We're not so different, you and I. We all have no choices. If I wasn't more likely to kill myself than be unemployed, I just would be unemployed, and that would be a different thing to live through.

We're always going to be valued for our ability to work as much as an imaginary non-disabled person who even people without disabilities are killing themselves trying to become, especially poor people. Employment, or even just volunteer work (which sounds inspiring but doesn't help you get food or a place to live) is set up as this glamorous and touchy-feely goal for disabled people. It will give us a feeling of purpose.

I'm here to tell you there is no dignity in work. Work does not give life value. Disabled people who don't work don't have wasted lives--just very scary, miserable ones, because the world wants it that way.

29 June, 2012


Writing this in a rush because I’m trying to get myself fed and watered before work, but this is really important and the deadline for public comment is Monday so if you could link it and write in if you have experience/knowledge with these issues, it would be pretty helpful to disabled people who are on Medicaid.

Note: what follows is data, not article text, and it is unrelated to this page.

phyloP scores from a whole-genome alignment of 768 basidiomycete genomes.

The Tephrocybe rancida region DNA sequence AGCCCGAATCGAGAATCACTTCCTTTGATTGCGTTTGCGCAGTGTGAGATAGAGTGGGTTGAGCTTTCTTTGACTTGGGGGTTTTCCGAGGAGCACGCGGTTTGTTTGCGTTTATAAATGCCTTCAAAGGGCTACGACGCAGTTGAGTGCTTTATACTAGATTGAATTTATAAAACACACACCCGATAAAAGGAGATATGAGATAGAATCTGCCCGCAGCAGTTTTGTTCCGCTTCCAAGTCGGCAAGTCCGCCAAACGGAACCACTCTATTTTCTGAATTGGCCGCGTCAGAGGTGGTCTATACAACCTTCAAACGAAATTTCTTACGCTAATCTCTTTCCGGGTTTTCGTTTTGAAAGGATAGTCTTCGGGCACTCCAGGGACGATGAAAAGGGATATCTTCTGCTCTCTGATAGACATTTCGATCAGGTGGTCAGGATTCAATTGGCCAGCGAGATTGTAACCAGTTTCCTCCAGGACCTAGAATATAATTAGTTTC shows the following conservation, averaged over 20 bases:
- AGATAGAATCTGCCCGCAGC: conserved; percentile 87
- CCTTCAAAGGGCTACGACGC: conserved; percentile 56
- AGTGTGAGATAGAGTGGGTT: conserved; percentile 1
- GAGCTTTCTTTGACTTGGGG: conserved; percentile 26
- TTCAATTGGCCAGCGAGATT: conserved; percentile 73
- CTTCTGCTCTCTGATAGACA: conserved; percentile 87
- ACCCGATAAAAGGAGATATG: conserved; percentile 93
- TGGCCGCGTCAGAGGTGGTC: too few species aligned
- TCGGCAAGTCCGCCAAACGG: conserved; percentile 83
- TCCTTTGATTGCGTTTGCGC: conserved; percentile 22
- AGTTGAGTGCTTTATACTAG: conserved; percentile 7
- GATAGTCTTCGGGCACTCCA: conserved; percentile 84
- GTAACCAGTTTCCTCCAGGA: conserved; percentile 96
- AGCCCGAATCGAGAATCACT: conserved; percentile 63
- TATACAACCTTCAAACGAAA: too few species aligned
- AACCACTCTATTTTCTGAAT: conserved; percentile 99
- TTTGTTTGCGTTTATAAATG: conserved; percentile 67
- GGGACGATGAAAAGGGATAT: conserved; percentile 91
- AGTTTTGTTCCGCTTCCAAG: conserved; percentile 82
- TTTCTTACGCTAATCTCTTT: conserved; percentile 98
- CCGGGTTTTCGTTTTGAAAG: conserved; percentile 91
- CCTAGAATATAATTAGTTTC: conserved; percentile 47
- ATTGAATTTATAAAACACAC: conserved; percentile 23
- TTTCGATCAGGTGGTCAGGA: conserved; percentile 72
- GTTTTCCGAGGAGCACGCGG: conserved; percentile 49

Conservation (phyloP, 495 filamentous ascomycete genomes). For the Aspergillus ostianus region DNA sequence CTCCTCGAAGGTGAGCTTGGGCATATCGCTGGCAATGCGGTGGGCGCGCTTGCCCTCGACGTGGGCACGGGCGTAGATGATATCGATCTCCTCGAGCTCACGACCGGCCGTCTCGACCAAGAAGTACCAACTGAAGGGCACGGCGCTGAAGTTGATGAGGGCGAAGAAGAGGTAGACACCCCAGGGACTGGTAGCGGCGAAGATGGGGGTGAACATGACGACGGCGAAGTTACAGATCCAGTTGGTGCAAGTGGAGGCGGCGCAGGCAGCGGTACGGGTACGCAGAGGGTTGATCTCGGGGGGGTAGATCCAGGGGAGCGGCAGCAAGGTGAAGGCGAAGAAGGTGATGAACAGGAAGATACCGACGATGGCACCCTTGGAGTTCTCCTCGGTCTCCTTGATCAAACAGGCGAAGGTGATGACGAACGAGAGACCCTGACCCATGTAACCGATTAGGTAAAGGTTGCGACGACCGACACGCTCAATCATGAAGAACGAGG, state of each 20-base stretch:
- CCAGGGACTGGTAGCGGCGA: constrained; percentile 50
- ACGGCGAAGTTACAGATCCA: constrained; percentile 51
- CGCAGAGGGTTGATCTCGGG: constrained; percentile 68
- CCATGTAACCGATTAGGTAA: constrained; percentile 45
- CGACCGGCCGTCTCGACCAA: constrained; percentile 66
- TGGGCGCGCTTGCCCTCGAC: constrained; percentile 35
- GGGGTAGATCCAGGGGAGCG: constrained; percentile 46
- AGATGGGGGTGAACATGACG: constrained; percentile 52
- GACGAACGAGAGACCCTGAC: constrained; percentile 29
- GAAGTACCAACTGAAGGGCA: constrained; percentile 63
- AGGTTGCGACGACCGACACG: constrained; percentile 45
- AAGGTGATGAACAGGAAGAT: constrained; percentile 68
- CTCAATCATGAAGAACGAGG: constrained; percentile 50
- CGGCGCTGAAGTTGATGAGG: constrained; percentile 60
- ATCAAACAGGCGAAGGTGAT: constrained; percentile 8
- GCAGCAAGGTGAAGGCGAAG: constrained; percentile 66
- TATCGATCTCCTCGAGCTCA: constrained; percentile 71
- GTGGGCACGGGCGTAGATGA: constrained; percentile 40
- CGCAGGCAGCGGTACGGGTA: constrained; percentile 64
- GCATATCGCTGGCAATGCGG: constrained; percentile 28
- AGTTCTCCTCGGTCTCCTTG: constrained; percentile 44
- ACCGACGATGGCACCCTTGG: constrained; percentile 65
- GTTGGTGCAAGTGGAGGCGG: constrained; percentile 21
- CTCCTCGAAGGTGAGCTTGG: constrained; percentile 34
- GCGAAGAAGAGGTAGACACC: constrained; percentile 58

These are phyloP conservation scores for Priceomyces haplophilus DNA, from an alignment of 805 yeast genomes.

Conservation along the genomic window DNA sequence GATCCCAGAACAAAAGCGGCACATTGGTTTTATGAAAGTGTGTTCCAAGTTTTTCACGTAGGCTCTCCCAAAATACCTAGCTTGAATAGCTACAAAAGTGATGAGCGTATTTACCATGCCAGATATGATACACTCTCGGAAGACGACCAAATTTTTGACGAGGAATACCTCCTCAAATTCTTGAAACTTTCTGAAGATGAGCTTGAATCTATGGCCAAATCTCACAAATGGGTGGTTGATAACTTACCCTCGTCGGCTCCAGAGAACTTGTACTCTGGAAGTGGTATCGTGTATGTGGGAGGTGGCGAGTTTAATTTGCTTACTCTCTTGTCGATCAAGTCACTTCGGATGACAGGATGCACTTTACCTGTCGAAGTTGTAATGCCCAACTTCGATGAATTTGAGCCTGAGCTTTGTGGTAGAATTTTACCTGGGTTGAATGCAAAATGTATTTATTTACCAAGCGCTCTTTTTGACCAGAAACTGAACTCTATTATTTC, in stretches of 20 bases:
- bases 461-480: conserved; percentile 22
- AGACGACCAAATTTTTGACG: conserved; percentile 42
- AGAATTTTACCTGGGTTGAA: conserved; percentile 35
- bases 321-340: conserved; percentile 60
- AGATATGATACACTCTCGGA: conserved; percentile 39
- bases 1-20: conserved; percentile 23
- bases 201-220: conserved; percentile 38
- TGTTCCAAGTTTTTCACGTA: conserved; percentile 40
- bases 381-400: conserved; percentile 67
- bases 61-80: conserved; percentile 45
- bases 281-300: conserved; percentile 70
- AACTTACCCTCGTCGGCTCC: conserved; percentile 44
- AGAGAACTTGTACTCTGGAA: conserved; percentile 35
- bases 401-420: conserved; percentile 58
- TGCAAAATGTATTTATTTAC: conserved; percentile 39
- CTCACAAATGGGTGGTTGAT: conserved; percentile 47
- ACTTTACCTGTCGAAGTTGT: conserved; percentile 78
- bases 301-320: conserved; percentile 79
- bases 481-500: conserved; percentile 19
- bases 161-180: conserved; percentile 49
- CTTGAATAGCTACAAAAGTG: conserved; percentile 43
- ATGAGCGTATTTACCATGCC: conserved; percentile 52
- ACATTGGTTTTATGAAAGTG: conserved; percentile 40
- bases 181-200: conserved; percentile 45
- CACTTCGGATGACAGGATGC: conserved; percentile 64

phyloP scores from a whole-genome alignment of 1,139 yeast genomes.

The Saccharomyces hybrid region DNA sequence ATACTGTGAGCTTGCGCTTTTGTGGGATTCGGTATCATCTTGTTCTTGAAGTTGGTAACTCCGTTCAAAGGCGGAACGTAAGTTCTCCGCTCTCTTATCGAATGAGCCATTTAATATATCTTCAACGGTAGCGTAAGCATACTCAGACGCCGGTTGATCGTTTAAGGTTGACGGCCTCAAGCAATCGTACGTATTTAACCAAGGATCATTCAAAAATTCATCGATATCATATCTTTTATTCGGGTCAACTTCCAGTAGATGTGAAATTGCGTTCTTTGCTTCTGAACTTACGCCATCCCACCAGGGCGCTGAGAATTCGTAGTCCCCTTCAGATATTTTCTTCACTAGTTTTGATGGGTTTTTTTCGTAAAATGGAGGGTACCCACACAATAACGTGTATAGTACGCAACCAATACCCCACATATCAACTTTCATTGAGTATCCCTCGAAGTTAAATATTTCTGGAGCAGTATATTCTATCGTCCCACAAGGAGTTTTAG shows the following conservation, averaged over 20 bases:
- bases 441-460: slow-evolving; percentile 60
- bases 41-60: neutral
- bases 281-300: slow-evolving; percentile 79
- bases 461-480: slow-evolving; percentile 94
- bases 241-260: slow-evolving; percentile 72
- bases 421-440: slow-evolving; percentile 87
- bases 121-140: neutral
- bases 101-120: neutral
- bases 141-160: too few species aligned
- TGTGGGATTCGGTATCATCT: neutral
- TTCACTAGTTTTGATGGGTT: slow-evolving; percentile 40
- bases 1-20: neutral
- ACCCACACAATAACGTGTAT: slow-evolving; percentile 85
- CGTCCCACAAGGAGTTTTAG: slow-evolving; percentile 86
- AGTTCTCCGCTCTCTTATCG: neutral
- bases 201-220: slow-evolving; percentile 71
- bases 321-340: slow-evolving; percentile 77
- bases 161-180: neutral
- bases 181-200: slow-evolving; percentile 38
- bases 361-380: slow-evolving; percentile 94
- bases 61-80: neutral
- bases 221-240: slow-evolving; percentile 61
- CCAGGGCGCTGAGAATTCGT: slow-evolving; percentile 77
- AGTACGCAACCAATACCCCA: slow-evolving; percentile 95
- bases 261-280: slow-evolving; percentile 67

Medicaid Program: state plan for home and community-based services (click “Comment Now!” to share your feelings)

The Administration on Intellectual and Developmental Disabilities wrote an explanation of the situation that is a little easier to understand and here is a PDF about it that is written for disabled people.

This is me trying to explain it and almost dislocating my brain, have fun with this:

The long-term plan is that disabled people who might otherwise end up living in institutions because of their support needs will get “home and community-based services” (HCBS) instead, which means not living in an institution. This is actually less expensive to the government and obviously it leads to a better life for people with disabilities.

However some disabled people feel that the definition of “home and community-based services” needs to be more strict because otherwise, providers could make disabled people live in settings that are basically institutional settings disguised as something else. States get a financial reward from the government for moving people out of institutions and into the community, so there is a motivation to cut corners and try to categorize things as “HCBS” when they really are more of the same old thing.